No more apologies for the sins of our fathers
There is a part of me that wishes Justin Trudeau was more like Paul Quassa. Now who might that be, you may well ask. He just happens to be the newly minted Premier of Nunavut, one of Canada’s three Territories, populated mainly by indigenous people. He was born in an igloo and at the age of six he was sent to a residential school in Churchill, Manitoba. He not only survived that, he thrived. “I received a very strong education at that time and I retained a very strong sense of my identity,” he said. Not a particularly popular thing to admit these days.
Yet, at age 65 Paul Quassa has witnessed many of the struggles endured by indigenous people, especially those of Métis descent, including the hideous side of residential schools related to sexual abuse. He spent much of his career working to improve their lives. Now, as Premier of Nunavut, he has power. Is he seeking to right the wrongs of past generations? Does he want apologies or retribution? Not at all. “We want Nunavut to shine,” he said. “We want to look forward, not back.” How I wish our Prime Minister had the same outlook.
It seems to me that every time I turn around, Justin Trudeau is apologizing to someone for the sins of our past, well before the mandate of his government. We should know by now that when you apologize, you admit wrong doing and when Government admits wrong doing, it leaves itself open to huge financial settlements like the $10 million gift Canadian taxpayers recently gave Omar Khadr.
Last week, Prime Minister Trudeau tearfully apologized to people in Newfoundland and Labrador affected by residential schools. Next week, as part of the settlement of a class action, he is apparently going to apologize for LGBTQ discrimination by the military, RCMP and the Civil Service between 1950 and 1990. We will never know how vigorously the Trudeau government defended this civil action, but we will soon find out how much it will cost a new generation of taxpayers who were not involved in these issues. A generation, I might add, that to a very large extent has a much different, enlightened and more positive outlook when it comes to our LGBTQ community. And yet, they must pay.
It is interesting and somewhat ironic that Pierre Elliott Trudeau, the father of our current Prime Minister, did not share his son’s penchant for apologizing for the sins of our fathers. When questioned by then Opposition Leader Brian Mulroney, who demanded an apology to a particular segment of Canada’s population, Prime Minister Pierre Trudeau said, “I do not think the purpose of government is to right the past. It cannot re-write history. It is our purpose to be just in our time.” He was right.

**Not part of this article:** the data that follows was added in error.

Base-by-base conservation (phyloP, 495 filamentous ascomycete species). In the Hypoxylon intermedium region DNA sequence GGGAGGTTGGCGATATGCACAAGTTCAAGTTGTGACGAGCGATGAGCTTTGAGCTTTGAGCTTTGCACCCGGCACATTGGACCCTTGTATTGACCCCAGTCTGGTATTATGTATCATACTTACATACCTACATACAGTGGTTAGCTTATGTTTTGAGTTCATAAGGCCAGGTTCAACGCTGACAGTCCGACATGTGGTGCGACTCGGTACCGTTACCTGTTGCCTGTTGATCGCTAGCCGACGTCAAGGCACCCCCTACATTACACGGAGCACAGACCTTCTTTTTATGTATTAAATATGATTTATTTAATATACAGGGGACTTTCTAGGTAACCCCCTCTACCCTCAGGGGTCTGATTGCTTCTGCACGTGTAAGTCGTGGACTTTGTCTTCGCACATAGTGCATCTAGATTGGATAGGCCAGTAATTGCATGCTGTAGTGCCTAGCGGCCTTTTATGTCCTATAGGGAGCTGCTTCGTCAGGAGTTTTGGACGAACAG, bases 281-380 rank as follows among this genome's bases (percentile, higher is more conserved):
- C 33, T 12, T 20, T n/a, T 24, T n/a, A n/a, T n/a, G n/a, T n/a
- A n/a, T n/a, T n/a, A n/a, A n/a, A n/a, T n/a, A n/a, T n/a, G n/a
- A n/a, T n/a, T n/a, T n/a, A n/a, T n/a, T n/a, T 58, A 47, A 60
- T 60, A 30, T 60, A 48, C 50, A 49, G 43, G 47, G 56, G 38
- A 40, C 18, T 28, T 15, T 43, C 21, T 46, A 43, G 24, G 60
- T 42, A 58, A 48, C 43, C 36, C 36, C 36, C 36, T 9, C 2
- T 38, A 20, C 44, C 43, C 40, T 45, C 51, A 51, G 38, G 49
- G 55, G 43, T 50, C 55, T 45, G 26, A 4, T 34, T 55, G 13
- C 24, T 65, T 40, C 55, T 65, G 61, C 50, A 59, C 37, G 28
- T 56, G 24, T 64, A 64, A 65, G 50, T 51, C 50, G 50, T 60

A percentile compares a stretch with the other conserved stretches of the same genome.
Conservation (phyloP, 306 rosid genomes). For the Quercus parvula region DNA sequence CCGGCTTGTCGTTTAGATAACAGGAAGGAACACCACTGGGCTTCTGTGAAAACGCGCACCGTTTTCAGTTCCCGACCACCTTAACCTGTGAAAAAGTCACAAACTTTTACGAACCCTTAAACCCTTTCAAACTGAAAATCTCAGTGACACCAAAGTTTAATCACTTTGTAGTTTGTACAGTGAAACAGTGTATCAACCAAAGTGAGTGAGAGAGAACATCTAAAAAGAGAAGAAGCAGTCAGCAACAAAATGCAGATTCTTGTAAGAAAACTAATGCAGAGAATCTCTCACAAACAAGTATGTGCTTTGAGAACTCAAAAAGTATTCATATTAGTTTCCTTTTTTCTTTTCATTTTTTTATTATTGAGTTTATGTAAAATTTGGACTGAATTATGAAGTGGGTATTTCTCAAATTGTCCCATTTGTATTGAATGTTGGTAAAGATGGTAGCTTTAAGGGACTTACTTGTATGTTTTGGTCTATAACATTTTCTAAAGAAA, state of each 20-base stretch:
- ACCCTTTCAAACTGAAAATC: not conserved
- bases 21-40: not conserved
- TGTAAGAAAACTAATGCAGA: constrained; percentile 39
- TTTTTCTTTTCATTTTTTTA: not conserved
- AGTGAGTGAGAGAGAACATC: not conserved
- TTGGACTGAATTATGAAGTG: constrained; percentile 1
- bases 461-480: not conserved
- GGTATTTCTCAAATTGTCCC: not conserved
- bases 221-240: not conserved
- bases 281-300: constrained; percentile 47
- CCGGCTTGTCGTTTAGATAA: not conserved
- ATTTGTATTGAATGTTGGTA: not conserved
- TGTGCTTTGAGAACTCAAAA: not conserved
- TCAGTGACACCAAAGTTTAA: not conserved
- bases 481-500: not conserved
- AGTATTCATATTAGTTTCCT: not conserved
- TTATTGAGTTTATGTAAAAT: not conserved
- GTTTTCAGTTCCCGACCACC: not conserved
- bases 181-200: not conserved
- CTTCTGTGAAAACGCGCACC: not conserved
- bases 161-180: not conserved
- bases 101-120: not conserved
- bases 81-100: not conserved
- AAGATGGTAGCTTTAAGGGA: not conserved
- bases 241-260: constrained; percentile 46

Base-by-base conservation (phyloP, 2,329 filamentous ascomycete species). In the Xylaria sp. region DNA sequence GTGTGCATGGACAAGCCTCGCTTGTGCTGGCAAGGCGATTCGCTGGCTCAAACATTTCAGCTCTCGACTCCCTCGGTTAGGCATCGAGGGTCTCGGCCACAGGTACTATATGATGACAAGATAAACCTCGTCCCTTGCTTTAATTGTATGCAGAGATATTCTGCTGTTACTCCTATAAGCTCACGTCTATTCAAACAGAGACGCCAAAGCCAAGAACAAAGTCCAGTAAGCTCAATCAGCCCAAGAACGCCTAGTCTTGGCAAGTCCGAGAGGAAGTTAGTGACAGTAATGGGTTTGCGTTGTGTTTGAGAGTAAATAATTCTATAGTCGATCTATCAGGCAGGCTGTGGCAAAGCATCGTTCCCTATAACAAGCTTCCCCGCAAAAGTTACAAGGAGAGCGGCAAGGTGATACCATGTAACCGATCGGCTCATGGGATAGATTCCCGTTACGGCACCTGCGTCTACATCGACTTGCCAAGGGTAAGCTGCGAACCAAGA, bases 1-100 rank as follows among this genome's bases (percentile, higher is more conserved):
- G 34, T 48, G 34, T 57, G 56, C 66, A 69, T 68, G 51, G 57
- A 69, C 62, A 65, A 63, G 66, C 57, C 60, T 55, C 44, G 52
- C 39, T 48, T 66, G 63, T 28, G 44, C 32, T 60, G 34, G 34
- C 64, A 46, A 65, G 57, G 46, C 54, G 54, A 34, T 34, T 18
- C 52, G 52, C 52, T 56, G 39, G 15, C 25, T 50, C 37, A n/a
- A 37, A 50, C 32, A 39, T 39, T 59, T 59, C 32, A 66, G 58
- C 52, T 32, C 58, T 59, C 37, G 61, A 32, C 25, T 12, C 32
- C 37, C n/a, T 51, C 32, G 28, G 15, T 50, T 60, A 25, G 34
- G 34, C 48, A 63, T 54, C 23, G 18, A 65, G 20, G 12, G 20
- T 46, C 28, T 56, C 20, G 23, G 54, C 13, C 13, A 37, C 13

The hard facts are that an apology in 2017 does not undo the sins of the past. Whatever damage was done, was done. It happened and nothing can change that. What does matter is who we are today as a society and that is what we should be held accountable for.
Canada’s history, while in many ways a glorious one, also includes a large number of injustices committed against many people. For example, women in Canada were treated as second class citizens and denied the right to vote until 1918 and, even then, Canadian citizens of Japanese or Aboriginal descent could not vote. Unbelievably, it was not until 1960 that ALL adult female citizens had the right to vote in Canada. We simply cannot undo these wrongs.
Clearly, a government that appears to be willing to take responsibility for the multitude of mistakes of past generations runs the risk of opening the floodgates to countless lawsuits for real and perceived damage inflicted by past generations. Canadians in my view, should not be put in the position of apologizing and paying for injustices they, themselves, did not commit. I have never understood how one can really apologize for someone else’s actions.
If Prime Minister Trudeau remains bent on offering apologies, perhaps he could start with his own government. Just take the latest boondoggle, a $5.6 million skating rink on Parliament Hill in Ottawa. It was to be opened for just 24 days, but public pressure has extended it to 83 days. Nevertheless, you have to reserve two days in advance, you have to get there an hour early and you can only skate for 45 minutes, without listening to your music or drinking hot chocolate! Wow, what a treat! And this treat will be enjoyed by about one tenth of one per cent of our population at a cost of $67,500 for each and every one of the 83 days there is ice on the rink.
Hard to believe in these days of unprecedented federal deficits. As CTV’s Don Martin put it, “a teeth grinding waste of tax dollars.” Now that, Prime Minister, is something for which to apologize!
Don’t miss out on Doppler! Sign up for our free newsletter here.